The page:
I’m chasing after God, and I am longing to live a life of obedience. And that, too, is an above average calling.

Where has God placed you?

Are you sitting in your little corner of the world wondering if God has forgotten you?

Are you in a season of in-betweens and you are feeling set aside and unnecessary?

Has God’s invitation left you a hundred million miles away from your comfort zone?

Are you struggling with the new in your life and longing for the past?

Or are you fighting hard to move ahead, but God has closed that door in favor of keeping you in this place a little longer?

Your here and now is your above average calling.

Chase after God.

Run towards surrender.

It’s not about some big thing that will bear your name for years to come. It is the little things in the little moments that will bear your legacy.

Think about that.

“There has never been the slightest doubt in my mind that the God who started this great work in you would keep at it and bring it to a flourishing finish on the very day Christ Jesus appears.” Philippians 1:6

in the eye of the storm

“We made it through the night.”

Photo by Matt Hardy on Unsplash

Photo by Matt Hardy on Unsplash

When the storm makes landfall in our lives, whether literally or figuratively, we sometimes wonder if we will survive the night. We wonder if our bodies, our homes, the infrastructure of the town and our communities, have what it takes to weather the winds and the rains and raging seas that threaten our very lives.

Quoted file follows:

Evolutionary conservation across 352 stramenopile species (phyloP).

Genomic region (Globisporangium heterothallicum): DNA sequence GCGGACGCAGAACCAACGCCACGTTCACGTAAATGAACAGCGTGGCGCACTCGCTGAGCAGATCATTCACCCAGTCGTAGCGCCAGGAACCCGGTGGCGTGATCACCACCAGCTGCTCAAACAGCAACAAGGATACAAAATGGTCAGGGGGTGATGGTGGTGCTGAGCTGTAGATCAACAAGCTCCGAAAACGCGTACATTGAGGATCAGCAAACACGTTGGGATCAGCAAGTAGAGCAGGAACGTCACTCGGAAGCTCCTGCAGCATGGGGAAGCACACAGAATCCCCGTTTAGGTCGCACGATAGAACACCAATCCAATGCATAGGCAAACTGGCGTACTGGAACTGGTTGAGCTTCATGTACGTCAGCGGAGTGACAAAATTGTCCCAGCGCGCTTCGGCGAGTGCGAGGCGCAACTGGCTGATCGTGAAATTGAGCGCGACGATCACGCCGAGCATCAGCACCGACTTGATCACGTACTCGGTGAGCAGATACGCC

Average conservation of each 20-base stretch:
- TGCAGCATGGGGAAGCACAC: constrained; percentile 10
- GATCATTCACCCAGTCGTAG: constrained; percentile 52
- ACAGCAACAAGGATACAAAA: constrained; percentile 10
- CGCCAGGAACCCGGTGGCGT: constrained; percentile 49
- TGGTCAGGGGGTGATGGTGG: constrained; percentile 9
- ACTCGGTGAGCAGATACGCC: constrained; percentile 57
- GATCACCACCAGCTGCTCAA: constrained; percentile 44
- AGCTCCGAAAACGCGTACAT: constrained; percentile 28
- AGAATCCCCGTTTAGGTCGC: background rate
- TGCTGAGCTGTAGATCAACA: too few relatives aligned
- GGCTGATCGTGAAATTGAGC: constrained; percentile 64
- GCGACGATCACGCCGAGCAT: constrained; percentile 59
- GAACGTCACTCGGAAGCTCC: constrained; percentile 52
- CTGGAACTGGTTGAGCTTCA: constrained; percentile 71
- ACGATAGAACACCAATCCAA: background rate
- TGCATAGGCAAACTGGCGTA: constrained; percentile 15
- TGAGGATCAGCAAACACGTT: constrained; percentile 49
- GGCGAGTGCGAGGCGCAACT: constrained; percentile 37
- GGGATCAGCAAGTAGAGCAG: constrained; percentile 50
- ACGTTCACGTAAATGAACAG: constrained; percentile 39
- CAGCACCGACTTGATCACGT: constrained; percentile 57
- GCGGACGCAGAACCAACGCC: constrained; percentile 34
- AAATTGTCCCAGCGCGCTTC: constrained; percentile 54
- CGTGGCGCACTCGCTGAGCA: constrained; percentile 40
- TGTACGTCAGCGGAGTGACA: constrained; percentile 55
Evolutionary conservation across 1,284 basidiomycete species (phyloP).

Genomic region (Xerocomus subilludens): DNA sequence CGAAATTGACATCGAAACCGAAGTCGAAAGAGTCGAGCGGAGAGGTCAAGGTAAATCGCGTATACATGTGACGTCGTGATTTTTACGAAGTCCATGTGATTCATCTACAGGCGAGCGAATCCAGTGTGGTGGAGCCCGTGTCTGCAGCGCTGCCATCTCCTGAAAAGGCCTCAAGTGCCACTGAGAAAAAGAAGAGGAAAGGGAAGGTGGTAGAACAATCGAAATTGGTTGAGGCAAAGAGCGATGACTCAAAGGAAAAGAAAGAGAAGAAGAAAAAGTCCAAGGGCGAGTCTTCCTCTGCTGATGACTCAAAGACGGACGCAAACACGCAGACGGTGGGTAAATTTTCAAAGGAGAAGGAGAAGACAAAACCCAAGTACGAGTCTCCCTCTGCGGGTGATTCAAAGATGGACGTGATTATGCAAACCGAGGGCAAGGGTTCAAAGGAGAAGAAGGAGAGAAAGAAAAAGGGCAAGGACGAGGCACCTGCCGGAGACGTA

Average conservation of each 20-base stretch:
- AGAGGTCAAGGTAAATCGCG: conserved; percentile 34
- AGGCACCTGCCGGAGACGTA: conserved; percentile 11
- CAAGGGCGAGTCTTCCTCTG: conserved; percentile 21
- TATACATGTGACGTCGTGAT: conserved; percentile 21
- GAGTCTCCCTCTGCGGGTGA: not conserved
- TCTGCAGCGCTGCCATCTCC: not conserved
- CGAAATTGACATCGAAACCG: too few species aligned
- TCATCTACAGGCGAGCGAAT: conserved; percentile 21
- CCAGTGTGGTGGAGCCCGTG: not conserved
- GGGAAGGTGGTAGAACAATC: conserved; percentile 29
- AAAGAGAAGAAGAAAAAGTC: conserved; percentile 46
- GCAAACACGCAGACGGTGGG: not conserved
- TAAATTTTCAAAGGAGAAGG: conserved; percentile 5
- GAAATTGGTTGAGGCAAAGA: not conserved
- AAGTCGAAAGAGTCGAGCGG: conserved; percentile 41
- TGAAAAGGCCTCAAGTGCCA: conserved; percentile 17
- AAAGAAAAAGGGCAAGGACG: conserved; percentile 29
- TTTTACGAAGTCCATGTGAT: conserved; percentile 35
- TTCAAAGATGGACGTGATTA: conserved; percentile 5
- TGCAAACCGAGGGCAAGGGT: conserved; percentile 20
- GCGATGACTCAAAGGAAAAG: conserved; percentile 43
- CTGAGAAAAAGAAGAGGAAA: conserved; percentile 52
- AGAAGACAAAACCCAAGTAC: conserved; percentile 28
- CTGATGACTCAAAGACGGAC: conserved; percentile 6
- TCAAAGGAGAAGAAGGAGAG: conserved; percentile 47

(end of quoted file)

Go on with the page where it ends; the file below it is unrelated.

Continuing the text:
We hope for the little things.

And we find our peace, not in the report on the news or the doctor or the bank statement, but we find peace in the eye of the storm when we fix our hearts and our minds on the Creator of the winds, and the rains and the raging seas.

“He that dwelleth in the secret place of the most High shall abide under the shadow of the Almighty. I will say of the Lord, He is my refuge and my fortress: my God; in Him I will trust.”

“He shall cover thee with His feathers, and under his wings shalt thou trust; his truth shall be thy shield and buckler.”

“Because he hath set his love upon me, therefore I will deliver him: I will set him on high, because he hath known my name. He shall call upon me, and I will answer him: I will be with him in trouble; I will deliver him, and honor him.” Psalm 91

In the eye of the storm we find peace that passes understanding.

When we abide in the shelter of the Almighty, we find rest.

We don’t ignore the storm, but our hearts and minds are guarded by his truth that keeps us from buckling under the weight of the reality.

It can’t be explained. We can’t define it. It is beyond our comprehension.

God’s peace stands as a guard around our anxious hearts and worrisome minds.

God’s protective hand keeps us.

God’s powerful word sustains us.

We will make it through the night.

“And the peace of God, which transcends all understanding, will guard your hearts and your minds in Christ Jesus.” Philippians 4:7